One of Mattea's finest, most upbeat and hook-laden albums. The mainstream-y melodic approach is matched by the quality of the songs, which come from a variety of sources. There's the obligatory Nanci Griffith cover ("Listen To The Radio"), the title track, a fine number written by Larry Cordle, and tunes by Kieran Kane, Bob McDill and others. Standouts include Mike Dowling's rather clever "Lonely At The Bottom" and "33, 45, 78 (Record Time)," an ode to the charms of things gone by the wayside. I have to admit, it took me a while to get into this album... As noted before, Mattea's voice kind of bugs me, but after listening to the record a couple of times, I found myself humming along, and got into it. This is catchy material, and thankfully free of the heavy poetics and would-be philosophizing that drags some of her other records down. Recommended!
Kathy Mattea "Good News" (Mercury, 1993)
A gospel set, featuring several original and newer tunes...
Kathy Mattea "Walking Away A Winner" (Mercury, 1994)
Kathy Mattea "The Innocent Years" (Mercury, 2000)
Kathy Mattea "Love Travels" (Mercury, 1997)
Kathy Mattea "Roses" (Narada, 2002)
Kathy Mattea "Joy For Christmas Day" (Narada, 2003)
Kathy Mattea "Right Out Of Nowhere" (Narada, 2005)
Kathy Mattea "Coal" (Captain Potato, 2008)
(Produced by Kathy Mattea & Marty Stuart)
Spurred on by West Virginia's fatal Sago Mine disaster of 2006, former Top 40 Nashville star Kathy Mattea has recorded a strong, focused set of coal mining songs, with plenty of twang in the music, and in her still-rich, rewardingly rural voice. This back-to-basics album features classics such as the Merle Travis oldie, "Dark As A Dungeon," as well as "Green Rolling Hills" and "You'll Never Leave Harlan Alive," along with several songs that unflinchingly look at the impact that coal mining has had on human health ("Back Lung") and on the rural landscape. The daughter of an Appalachian mining family herself, Mattea gives voice to the backwoods, and to the hard work and hard times of generations gone by. Folks who liked Patty Loveless's Mountain Soul abum a few years back might like this one as well.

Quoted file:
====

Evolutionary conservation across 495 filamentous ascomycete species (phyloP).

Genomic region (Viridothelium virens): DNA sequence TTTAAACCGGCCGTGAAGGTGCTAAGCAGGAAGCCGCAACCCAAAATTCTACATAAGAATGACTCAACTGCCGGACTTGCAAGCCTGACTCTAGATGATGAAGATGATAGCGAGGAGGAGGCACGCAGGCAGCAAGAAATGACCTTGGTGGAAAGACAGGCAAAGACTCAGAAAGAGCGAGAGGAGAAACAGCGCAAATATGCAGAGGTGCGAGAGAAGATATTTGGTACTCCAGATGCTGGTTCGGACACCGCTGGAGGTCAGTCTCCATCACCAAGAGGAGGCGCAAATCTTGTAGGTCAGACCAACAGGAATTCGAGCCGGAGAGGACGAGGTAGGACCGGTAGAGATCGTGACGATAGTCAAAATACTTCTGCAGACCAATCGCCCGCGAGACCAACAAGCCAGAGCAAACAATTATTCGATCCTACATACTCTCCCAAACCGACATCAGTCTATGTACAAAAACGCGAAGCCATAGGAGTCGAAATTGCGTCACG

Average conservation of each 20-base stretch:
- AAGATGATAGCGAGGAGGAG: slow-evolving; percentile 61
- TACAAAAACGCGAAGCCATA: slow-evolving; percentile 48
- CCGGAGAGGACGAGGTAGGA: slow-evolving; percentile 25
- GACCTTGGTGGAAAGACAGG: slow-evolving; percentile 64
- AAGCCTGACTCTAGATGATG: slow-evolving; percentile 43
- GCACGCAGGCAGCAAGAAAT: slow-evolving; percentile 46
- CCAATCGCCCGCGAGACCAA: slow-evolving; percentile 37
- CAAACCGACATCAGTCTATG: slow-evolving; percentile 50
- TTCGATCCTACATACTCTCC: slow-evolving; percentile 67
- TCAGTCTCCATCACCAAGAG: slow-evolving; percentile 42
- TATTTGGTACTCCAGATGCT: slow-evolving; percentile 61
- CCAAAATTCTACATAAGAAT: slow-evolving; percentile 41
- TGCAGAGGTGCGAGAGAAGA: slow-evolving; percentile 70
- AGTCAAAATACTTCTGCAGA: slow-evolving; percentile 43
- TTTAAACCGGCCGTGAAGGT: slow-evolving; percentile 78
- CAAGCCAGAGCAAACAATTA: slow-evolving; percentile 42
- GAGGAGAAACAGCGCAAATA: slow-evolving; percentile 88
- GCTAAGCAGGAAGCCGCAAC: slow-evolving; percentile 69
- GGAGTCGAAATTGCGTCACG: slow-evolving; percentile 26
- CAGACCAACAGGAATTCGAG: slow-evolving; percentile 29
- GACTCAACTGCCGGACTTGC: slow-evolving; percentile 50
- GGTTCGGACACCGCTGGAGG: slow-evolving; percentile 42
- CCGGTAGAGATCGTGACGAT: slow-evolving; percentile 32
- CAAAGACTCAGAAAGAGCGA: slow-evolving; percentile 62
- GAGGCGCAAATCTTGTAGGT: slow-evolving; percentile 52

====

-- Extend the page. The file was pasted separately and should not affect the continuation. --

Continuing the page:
Kathy Mattea "Calling Me Home" (Sugar Hill, 2012)
(Produced by Gary Paczosa & Kathy Mattea)
A moody, mournful mix of country and quiet folk, a lushly arranged set of songs exploring the history and culture of Appalachia, with songs by Jean Ritchie, Hazel Dickens and Alice Gerrard, bluegrasser Laurie Lewis and labor activist Si Kahn. Kathy Mattea picks up where her 2008 album "Coal" left off, digging deeper and delves into the poetic soul of the mountains and forest lands. She's backed by several top tier bluegrass artists -- Stuart Duncan, Tim O'Brien, Randy Kohrs, Bryan Sutton and others, with harmony vocals from Emmylou Harris, Alison Krauss, Patty Loveless and Aoife O'Donnell (the Harris-Loveless-Mattea trio on "Black Waters" is not to be missed!) The dignity of the Eastern mountains and the people who live there is brought into modern times... Mattea's fans, particularly who liked the "Coal" album, will definitely want to check this out.
Hick Music Index